Grey Poupon?

8 Apr

Today, I got hungry early.  Or late.  Typically, I eat cereal with skim milk before work at 7:30, and then around 10:15, I either have a yogurt, a green juice, a sesame bagel toasted dark with cream cheese and tomato, or avocado toast from the snack bar downstairs.  I am almost never satisfied.  Today I waited until eleven o’clock to eat, at which point, I was famished.

I reheated leftover homemade tagliatelle bolognese from Bottega Louie downtown and ate it at my desk.  It was delicious, but eating food that good in the harsh florescent light of that drab office felt like eating my grandma’s Thanksgiving dinner on the bathroom floor in Grand Central Station.  I felt dirty, gluttonous, and as though I had ruined the meal by stripping it of the setting it deserved.

Around three, I was hungry again, and had to escape those florescent lights.  As I was driving to pick up the peanut slaw from The Cabbage Patch, the driver next to me at a red light motioned for me to roll down my window.  He for real looked like he just might ask for some Grey Poupon.  Instead, he asked in broken English with a thick French accent “Le Marina? Is Where?” I instinctively responded in French, telling him how to get to the boat-filled body of water not so terribly far away.

The man looked shocked– perhaps by my ugly accent, or perhaps because he didn’t expect to hear French, in any case, he started to respond in French when the light turned.  He touched the base of his window as I pulled away, staring longingly as though, were we not both in our respective cars, in a busy intersection, on one of the ugliest roads in the city, we just might have been pals.  He wasn’t creepy or anything, in fact, I thought I’d like to be friends with him, too.  And his wife, and the old lady in the back seat.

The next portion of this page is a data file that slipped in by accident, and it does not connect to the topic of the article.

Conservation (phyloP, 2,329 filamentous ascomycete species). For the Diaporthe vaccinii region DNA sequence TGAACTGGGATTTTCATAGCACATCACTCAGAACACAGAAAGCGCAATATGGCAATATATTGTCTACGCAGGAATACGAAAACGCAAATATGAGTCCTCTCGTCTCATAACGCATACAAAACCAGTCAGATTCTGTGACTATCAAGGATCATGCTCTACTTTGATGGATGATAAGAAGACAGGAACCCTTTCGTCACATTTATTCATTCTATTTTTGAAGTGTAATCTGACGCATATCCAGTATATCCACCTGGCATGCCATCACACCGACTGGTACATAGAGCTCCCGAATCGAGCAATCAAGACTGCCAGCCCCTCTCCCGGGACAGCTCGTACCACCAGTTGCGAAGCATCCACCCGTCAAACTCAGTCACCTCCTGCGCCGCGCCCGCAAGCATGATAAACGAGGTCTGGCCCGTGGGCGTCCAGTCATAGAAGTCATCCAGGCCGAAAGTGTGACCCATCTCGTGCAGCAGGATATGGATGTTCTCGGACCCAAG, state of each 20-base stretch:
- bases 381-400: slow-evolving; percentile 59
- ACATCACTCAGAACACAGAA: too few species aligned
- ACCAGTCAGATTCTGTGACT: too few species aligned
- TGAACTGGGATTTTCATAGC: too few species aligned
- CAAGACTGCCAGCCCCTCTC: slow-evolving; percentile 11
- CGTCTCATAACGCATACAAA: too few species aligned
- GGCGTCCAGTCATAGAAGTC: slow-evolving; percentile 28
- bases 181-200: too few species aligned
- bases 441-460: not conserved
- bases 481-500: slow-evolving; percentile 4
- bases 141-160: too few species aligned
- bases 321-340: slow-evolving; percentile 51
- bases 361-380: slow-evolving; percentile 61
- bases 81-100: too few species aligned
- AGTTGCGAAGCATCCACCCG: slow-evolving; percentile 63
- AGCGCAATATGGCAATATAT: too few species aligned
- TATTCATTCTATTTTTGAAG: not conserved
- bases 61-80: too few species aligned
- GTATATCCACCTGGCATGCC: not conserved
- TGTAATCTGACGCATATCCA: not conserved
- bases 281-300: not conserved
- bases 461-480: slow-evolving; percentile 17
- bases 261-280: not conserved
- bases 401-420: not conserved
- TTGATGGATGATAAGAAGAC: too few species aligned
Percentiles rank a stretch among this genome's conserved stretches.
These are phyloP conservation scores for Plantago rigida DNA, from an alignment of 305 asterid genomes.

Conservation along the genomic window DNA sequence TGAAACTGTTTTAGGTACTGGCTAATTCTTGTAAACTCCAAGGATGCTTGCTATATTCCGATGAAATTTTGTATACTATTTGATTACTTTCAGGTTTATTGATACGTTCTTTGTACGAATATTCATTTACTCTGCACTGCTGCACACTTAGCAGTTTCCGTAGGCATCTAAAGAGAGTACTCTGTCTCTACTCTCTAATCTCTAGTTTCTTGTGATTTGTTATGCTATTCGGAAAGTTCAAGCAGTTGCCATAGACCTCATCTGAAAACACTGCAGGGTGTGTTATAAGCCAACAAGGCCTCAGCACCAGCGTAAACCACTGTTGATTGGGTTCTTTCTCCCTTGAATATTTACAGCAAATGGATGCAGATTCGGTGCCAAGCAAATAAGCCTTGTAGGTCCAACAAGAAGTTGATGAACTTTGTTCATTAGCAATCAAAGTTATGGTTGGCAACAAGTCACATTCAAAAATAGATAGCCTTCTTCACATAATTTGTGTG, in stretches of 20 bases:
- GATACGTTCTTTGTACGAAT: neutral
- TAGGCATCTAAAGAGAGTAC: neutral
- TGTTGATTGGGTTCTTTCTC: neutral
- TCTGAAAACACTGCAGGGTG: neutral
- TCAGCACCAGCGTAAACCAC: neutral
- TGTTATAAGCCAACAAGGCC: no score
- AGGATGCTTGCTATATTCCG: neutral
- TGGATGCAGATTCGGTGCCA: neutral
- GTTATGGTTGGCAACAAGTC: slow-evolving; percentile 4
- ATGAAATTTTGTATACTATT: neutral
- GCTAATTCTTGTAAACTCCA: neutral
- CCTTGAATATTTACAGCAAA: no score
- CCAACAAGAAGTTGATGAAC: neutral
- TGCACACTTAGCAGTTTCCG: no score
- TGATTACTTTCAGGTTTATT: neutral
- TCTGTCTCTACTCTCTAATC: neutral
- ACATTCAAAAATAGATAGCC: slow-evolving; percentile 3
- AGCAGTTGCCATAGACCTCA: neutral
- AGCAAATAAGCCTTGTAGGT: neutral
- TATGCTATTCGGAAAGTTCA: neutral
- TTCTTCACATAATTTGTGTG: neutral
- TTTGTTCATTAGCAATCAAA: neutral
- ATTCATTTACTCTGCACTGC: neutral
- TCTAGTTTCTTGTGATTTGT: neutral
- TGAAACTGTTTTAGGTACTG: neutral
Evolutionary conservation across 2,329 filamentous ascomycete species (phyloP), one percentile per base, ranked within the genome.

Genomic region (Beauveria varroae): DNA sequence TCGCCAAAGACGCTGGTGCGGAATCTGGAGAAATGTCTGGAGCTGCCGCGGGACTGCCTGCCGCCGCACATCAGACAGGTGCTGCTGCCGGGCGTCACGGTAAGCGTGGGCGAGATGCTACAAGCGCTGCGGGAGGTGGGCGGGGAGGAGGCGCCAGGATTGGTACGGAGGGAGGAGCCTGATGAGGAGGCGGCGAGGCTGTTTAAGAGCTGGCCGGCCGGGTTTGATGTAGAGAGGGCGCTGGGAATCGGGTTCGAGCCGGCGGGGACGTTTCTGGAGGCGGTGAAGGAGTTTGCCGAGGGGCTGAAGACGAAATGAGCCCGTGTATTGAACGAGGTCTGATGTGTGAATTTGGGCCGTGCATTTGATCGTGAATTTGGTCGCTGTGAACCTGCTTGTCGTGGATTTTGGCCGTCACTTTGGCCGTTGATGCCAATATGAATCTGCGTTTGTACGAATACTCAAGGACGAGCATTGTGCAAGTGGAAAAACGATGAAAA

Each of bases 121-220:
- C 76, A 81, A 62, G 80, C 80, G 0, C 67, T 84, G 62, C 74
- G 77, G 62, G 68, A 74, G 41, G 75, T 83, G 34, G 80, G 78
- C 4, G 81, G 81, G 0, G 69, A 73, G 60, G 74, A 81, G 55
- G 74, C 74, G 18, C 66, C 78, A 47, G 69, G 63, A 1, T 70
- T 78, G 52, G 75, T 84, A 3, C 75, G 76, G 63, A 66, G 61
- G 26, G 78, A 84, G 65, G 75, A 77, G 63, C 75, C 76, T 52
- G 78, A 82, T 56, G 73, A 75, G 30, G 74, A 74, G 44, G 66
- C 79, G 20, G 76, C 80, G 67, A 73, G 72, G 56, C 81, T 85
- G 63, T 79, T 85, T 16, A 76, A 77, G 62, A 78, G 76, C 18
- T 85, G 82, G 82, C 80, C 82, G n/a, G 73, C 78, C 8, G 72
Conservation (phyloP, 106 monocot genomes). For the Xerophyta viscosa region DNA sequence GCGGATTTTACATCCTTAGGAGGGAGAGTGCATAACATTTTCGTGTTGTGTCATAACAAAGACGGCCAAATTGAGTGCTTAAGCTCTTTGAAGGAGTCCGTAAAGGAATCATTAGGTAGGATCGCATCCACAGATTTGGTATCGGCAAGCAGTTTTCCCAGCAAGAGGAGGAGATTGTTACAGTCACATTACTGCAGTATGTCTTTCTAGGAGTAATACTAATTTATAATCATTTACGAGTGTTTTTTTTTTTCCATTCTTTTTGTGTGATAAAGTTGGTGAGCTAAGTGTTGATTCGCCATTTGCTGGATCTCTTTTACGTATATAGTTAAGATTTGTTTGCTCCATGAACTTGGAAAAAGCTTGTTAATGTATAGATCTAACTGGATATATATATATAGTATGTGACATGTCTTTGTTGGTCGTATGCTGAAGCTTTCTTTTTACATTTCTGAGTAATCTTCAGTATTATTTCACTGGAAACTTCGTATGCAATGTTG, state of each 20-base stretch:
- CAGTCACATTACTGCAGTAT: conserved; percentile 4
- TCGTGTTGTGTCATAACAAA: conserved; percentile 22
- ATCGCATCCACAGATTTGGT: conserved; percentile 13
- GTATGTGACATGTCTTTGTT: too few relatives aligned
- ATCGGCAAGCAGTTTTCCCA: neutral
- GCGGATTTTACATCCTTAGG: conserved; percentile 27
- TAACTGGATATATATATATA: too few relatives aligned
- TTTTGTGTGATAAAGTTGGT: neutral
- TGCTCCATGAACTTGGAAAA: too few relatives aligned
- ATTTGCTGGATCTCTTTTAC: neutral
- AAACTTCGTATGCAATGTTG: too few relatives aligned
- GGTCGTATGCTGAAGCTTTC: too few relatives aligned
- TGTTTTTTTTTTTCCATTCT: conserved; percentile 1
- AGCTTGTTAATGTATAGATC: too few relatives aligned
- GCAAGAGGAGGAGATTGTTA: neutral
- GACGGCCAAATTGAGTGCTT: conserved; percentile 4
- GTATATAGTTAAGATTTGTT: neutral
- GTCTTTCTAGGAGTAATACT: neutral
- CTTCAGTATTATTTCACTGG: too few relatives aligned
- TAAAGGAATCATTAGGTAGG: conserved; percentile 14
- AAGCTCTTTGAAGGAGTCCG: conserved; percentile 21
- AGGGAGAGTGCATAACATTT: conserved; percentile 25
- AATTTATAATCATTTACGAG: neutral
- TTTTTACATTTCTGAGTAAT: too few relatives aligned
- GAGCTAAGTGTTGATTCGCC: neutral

I imagined them coming on their dream trip to Los Angeles..  Glitz! Celebrity! Sun! Sand! Excitement! Movie stars! Only to find that the Four Points by the airport left them with the option of a leisurely walk to the run-down mall across the street, the strip joint, or the Target.

Heartbroken, the elderly concierge with bad plastic surgery told them about the wax museum downtown, and instead, they pulled out the map and saw the marina.  The dad packed everyone in the car, and reassured his family they would find the beautiful inlet with the boats. His wife was not impressed by his plan to drive aimlessly, occasionally rolling down his window to inquire so hopefully, “Le Marina? Is Where?”

I hope he found it.  And I hope he put his family on a boat.  And as I clocked back in on my computer, I pictured them sailing far away from this town.  The sea wind in their hair, consuming oysters and champagne in the soft setting sunlight.

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